Government data released on Tuesday showed that India’s July trade deficit widened the most in more than five years, worsening the outlook for the rupee that hit a record low after the Turkish lira-led sell-off in emerging-market currencies.
The trade deficit gap between Indian exports and imports was at $18bn in July, fanned by a higher oil import bill, data released by the Indian Commerce Ministry showed on Tuesday. That compares with the $15.7bn median estimate in a Bloomberg survey of 24 economists and $16.6bn in June.
While a weaker rupee is positive for exports, it poses an inflation risk for a nation that imports more than 80% of its crude-oil needs and adds to the stress on the current-account balance.
The continued fall in the rupee has threatened to disturb the painstakingly attained goldilocks zone that many felt the Indian economy was at a couple of months back.
Goldilocks economy derives its name from the children’s story “Goldilocks and the Three bears”. A Goldilocks economy is broadly characterized as one which is neither 'hot' enough to fuel higher prices nor 'cold' enough to bring about a recession. It essentially features the conditions of lower unemployment rate, increasing asset prices, low consumer price inflation, and sustained economic growth.
The domestic currency has fallen nearly 10% this year, making it the worst-performing currency in Asia. The free fall on the rupee in recent times could pose a threat to the Reserve Bank of India's function of keeping inflation under check.
The rupee closed at 70.15/$1, down 0.26paise, against the US dollar after sinking to a record low of Rs70.39 in intraday trade on Thursday. The home currency opened 0.36 paise lower at 70.25/$1 compared to Tuesday’s closing price of 69.89/$1. The Indian currency market was shut on Wednesday, August 15, 2018, on account of Independence Day.The currency market will be shut on Friday 17th August,2018 for the occasion of Parsi New Year.
The fragile condition of the domestic currency was worsened by the volatility and risk averseness prevailing in the global markets, which continues to be roiled by the downward spiral in the Turkish lira.
However, the Turkish lira rallied against the dollar on Thursday after Qatar pledged to invest US$15bn in the country. This proved to be a saving grace for Turkey, a week after a US directive hiked tariffs on steel imported from Turkey and pushed the country into a currency crisis. The funds would be used to shore up the Eurasian country's banking system.
Today, the US ruled out removing the steel tariffs against Turkey even if the US pastor jailed in Ankara is freed. Speaking to reporters in Washington, White House spokeswoman Sarah Sanders made it clear that the United States had no plan to remove the steel tariffs if Brunson were released though it could remove those imposed on two, senior Turkish officials.
Earlier this week, the Turkish lira sank to a new record low against the dollar after President Donald Trump, on Friday, doubled tariffs on Turkish steel and aluminum imports to 20% and 50%, respectively. The lira weakened past 7.23/$1 to a new record low amid thin volume before paring losses after the nation’s Banking Regulation and Supervision Agency stepped in to limit swap transactions on the battered currency.
In direct retaliation to the latest US tariffs, Turkey President Recep Tayyip Erdoğan imposed higher duties on US imports, including alcohol, cars, and tobacco.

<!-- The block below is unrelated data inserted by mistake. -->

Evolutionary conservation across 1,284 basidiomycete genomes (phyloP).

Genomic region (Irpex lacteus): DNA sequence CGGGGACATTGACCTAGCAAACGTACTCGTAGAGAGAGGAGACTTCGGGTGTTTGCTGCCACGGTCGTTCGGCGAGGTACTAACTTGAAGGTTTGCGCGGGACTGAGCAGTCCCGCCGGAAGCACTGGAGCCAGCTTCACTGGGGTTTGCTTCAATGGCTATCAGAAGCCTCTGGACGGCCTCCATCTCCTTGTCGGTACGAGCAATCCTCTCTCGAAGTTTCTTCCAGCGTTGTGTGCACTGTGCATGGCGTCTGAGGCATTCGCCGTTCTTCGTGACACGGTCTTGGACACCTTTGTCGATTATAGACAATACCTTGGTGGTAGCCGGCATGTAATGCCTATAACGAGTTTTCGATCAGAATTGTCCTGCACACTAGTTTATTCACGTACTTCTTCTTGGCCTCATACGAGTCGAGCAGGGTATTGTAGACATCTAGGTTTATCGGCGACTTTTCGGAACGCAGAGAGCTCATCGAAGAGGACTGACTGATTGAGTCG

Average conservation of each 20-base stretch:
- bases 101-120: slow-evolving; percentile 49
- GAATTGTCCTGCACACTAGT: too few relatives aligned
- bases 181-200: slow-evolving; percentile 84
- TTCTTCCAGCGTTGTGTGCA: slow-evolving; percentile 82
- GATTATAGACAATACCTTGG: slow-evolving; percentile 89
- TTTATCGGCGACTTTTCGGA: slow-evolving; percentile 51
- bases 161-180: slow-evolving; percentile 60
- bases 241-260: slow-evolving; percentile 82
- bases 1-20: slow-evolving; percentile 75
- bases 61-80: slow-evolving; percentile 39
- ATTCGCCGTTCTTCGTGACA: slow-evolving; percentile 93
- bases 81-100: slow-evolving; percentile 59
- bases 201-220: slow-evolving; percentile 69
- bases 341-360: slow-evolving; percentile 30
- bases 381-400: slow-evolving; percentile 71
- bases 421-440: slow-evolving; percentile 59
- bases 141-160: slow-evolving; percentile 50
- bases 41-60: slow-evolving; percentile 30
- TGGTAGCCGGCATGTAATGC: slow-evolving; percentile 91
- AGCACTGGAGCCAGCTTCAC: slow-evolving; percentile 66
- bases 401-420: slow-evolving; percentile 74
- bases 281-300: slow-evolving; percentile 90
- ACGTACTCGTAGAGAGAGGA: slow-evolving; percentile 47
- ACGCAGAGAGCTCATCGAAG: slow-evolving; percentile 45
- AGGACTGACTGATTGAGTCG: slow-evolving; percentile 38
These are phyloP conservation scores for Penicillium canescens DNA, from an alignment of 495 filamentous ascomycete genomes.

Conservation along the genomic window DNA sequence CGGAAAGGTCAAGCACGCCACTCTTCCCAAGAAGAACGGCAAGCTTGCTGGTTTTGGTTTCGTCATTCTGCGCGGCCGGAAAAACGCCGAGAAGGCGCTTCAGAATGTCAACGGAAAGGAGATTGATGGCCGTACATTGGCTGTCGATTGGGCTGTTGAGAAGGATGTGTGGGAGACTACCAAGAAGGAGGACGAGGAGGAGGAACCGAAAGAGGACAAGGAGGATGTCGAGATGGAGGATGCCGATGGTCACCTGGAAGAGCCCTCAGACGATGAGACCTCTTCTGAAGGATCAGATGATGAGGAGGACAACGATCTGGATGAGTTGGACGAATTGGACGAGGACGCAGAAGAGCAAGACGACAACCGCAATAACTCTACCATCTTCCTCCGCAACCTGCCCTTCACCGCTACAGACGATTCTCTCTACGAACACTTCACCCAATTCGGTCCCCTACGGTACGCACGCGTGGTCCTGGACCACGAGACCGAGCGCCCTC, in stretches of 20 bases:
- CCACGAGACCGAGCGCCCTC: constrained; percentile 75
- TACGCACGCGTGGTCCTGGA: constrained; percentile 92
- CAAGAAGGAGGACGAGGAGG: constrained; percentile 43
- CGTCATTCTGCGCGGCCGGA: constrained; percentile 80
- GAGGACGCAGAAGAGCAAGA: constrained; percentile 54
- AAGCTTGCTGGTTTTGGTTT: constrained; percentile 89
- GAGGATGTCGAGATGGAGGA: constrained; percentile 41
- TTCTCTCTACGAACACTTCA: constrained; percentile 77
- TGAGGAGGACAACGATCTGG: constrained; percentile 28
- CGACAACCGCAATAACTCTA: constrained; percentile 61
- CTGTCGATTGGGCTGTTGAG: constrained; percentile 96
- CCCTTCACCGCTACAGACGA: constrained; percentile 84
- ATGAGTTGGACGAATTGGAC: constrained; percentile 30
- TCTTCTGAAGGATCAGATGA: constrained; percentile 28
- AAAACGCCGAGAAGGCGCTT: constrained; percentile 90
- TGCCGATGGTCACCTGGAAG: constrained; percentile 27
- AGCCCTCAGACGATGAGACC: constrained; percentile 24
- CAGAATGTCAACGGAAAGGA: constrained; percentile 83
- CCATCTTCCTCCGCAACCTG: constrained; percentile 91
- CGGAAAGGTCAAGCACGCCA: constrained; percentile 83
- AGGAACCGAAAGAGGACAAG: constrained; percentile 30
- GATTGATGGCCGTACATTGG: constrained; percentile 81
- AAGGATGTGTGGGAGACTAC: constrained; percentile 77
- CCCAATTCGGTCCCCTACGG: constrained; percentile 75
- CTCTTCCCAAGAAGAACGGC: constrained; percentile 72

The Turkish currency has slumped nearly 50% this year as pressure from US sanctions and a new constitutional order that concentrates power in the hands of Turkey President Erdoğan exacerbated the Eurasian country’s already fragile economy.
The linchpin of the disaster remains Turkey's current account deficit (CAD), where it currently requires external financing of about $218bn. According to reports, the country's corporates will have to repay or roll over $66bn in foreign currency loans. The foreign loans with Turkish banks stand at a staggering $76bn.
Turkey has, in recent years, been one of the fastest-growing economies in the world, even outperforming China and India last year. In the second quarter of 2018, the country reported a 7.22% growth in its gross domestic product (GDP). However, this growth was fuelled by foreign currency debt. This borrowing-fuelled consumption and spending have led to the fiscal and current account deficit.
The country's foreign currency debt now stands at more than 50% of its GDP, according to estimates of the International Monetary Fund.
Meanwhile, inflation has been racking up, at 15.9% in July 2018, exceeding the Turkish central bank’s target of 5%. Raising interest rates in this situation would have helped cool down surging consumer prices. However, President Erdoğan has been in favor of lower interest rates to drive growth. And given the new constitutional order which allows him significant influence on the central bank, interest rates are unlikely to rise up soon.
However, there were also political reasons for the slide in the currency. Previously, the US imposed sanctions against Turkey's Minister of Justice Abdulhamit Gül and Minister of Interior Süleyman Soylu for participating in the detention of US pastor Andrew Brunson, who is suspected of being connected to the Gulen movement.
Washington believes that he was jailed unlawfully. Ankara has scolded the US sanctions and promised to freeze US Justice and Interior Secretaries' assets in Turkey. Brunson was detained in 2016 on suspicion of links to the movement founded by Islamic cleric Fethullah Gulen, who Ankara holds responsible for the failed coup attempt that same year.
--with inputs from news agencies